Dad decided he needed to pay his sister a quick visit, so we took a few minutes to visit with her, then continued homeward. After a brief warm-up by the fire, I went to my purse to give Mum my board. But the pay packet wasn't there!

In a flash, I realised what had happened. The money had been on my lap and I'd dropped it onto the road when I got out of the car at my aunt's house. After I had tearfully poured out my tale of woe to Mum and Dad, we decided to go back to my aunt's to see if we could find at least some of the lost money.

The weather was still the same as it had been an hour earlier--wet and very windy. We had a prayer with my aunt and uncle, telling God how much we trusted Him and asking Him to help us find the missing money. We then started what many would have considered a fruitless search of the neighbourhood.

Five torchlight beams combed gutters, fences and footpaths. The road we were searching formed a "Y," so the wind had the choice of three directions in which to blow the flimsy notes.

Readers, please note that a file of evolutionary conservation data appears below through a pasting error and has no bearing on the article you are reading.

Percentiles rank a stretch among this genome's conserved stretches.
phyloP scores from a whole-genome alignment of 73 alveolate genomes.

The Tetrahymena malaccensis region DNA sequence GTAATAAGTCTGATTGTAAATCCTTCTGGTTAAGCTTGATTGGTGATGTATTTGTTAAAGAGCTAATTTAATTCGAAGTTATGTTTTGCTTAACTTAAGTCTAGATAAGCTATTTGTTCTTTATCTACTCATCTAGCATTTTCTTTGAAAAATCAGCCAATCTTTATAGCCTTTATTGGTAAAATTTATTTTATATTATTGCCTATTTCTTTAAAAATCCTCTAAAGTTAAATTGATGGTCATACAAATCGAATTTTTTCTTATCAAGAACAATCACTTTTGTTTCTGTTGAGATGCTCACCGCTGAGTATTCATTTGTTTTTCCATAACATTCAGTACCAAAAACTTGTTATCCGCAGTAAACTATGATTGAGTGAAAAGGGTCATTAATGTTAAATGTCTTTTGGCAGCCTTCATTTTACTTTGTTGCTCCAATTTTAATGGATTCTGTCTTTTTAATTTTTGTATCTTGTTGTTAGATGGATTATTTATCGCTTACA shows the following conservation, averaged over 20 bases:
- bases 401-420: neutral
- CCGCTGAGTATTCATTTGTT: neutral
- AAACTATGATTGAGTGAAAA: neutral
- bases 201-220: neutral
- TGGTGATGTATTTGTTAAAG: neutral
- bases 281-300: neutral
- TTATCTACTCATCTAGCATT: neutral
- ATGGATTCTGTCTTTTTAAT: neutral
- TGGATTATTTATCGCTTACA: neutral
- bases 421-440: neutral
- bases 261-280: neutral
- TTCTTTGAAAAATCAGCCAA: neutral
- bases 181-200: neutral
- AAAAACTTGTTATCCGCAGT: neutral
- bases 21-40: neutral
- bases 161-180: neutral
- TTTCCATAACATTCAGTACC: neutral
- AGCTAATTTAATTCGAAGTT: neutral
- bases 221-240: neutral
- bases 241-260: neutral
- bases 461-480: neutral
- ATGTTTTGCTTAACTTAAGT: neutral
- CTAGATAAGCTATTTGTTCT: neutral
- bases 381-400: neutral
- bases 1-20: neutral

Suddenly a shout--"I've found one"--challenged the wind for supremacy in the noise department. What rejoicing! "Thank you, God. What a miracle!"

Then, "I've found one too." Nine times that night, the words "I've found one" rang out above the wind. The wet notes were found slapped against power poles, flattened against fences, trapped against the side of the gutter while the rain water rushed along or wrapped around the spindly trunks of trees on the grass berm--in all manner of places where only the What happened to the 10th--the tithe? I don't know--but I believe someone found it who needed it more than I did.

Many years have passed since that night but the joy of realising that God cared enough to perform a miracle, enabling us to find nine of the lost notes, will remain with me forever. For nothing is impossible with God. Luke 1:37. Phyl Richards lives with her husband on the Kapiti Coast, New Zealand.